7. Tell us about a moment of discovery at the library. I’ll never forget the moment I discovered Section 808.11 at the George Mason branch of the Fairfax Co. Public Library in Annandale, Virginia. I was working on my first-ever ms (it later became West of Heaven published by Harlequin Historicals) when I realized I didn’t have a clue how to move past chapter three. The library catalog directed me to the craft book section. Lo and behold! There were dozens of books about writing. The first one I checked out was Jack Bickham’s The 38 Most Common Fiction Writing Mistakes. It changed my life. I devoured everything in that section, but Mr. Bickham’s book was the one that opened my eyes the widest.

8. Did you ever want to be a librarian? Oh, definitely! I can’t think of a more wonderful place to spend the day. A big thank you to librarians everywhere. You have enriched my life more than I can begin to express!

Those are my favorite memories. How about you? When you hear “library,” what’s the first thing that pops into your mind? Leave a comment to get your name in the drawing  for one of two giveaway copies of Victoria's latest release Together With You.
Click to Buy
Sometimes the most unexpected love can be exactly what a heart needs...When a Lost Child warning blares over the mall's PA system, Carly Mason finds the little girl playing with a stuffed rabbit. Something about Penny Tremaine is different. An ex-social worker, Carly recognizes that the child suffers fetal alcohol effects, and a piece of Carly's past suddenly confronts her. Never again will she become personally involved with a client. The risks are far too great. But something about Penny--and Penny's handsome father--tugs at Carly's heart.

Dr. Ryan Tremaine is trying to put his life back together. With his ex-wife remarried and on a trip far away, his two teenage sons and Penny are living under his roof full time. Ryan has put his faith in his Sink-or-Swim list, a plan to reconnect with his children. The first step: recruit Carly Mason to be Penny's nanny.

Ryan never anticipated being so drawn to Carly, an attraction Carly seems to fight as much as he does. Could Carly be the missing piece that helps his family stay afloat, or will their blossoming romance only complicate things further?
Victoria Bylin is a romance writer known for her realistic and relatable characters. Her books have finaled in multiple contests, including the Carol Awards, the RITAs, and RT Magazine's Reviewers Choice Award. A native of California, she and her husband now make their home in Lexington, Kentucky, where their family and their crazy Jack Russell terrier keep them on the go. Learn more at victoriabylin.com.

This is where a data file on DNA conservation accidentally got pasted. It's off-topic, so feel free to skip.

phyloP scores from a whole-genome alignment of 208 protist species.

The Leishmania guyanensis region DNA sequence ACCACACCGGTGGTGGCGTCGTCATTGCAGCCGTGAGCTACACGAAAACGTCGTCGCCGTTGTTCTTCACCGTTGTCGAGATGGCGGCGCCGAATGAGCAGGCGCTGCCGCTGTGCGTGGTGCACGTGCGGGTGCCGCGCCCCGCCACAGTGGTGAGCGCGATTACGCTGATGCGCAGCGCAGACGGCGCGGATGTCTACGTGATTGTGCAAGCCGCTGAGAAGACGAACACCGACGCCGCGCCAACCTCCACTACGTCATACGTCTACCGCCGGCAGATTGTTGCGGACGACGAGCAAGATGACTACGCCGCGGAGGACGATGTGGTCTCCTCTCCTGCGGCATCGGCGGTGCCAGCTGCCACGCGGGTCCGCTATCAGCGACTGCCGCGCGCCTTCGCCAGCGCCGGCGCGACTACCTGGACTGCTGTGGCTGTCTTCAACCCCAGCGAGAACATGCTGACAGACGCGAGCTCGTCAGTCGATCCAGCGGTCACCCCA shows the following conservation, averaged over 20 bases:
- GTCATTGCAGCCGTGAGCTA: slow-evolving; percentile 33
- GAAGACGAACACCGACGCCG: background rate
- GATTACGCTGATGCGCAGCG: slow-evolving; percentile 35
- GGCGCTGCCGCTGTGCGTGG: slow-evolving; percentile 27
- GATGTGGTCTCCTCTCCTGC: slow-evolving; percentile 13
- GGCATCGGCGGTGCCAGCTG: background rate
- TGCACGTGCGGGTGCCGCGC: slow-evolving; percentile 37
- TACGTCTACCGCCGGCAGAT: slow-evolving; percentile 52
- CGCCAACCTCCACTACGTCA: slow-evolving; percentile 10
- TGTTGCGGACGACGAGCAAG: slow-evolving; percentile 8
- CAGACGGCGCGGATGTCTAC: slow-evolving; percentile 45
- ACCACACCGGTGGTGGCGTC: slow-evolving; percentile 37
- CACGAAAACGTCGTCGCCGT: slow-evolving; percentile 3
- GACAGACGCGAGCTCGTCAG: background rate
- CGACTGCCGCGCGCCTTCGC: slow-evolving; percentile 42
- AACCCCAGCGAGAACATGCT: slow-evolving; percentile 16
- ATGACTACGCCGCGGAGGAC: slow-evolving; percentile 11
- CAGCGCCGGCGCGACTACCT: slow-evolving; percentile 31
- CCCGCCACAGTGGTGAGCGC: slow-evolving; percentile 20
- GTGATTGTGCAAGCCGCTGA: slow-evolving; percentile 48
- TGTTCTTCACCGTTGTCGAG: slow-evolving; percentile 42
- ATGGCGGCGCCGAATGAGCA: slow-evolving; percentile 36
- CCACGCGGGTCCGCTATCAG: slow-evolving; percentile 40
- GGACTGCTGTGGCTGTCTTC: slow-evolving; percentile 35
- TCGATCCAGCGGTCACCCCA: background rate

Wednesday, April 15, 2015

Brainstorming – A Great Tool for Writers!

By Debby Giusti

Have you looked in your tool box recently? If so, I hope you found a very important tool for writers, namely brainstorming.  

Brainstorming works on the premise that two heads are better than one. Articulating ideas without a censor overrides the negative voices within and allows creativity free rein. It also feeds into the quantity leads to quality theory that I mentioned in my March blog with the ceramics’ class example from Art and Fear (David Bayles and Ted Orland, 1993).

American advertising executive Alex Osborn developed the technique in the 1940s, and since then, brainstorming has been used in business boardrooms, in academia, in the arts and even in the world of romance novels to generate a wide range of new ideas. Known as the Father of Brainstorming, Osborn eventually published his technique in 1953, in a book titled, Applied Imagination, which is still considered a leading work on creativity.


What's in your tool box?

According to Osborn, an important key to success was to “hold back criticism until the creative current has had every chance to flow.” He believed that a greater input of ideas led to a better final solution and encouraged thinking outside the box to free the imagination and open new avenues of thought so innovative solutions could be achieved.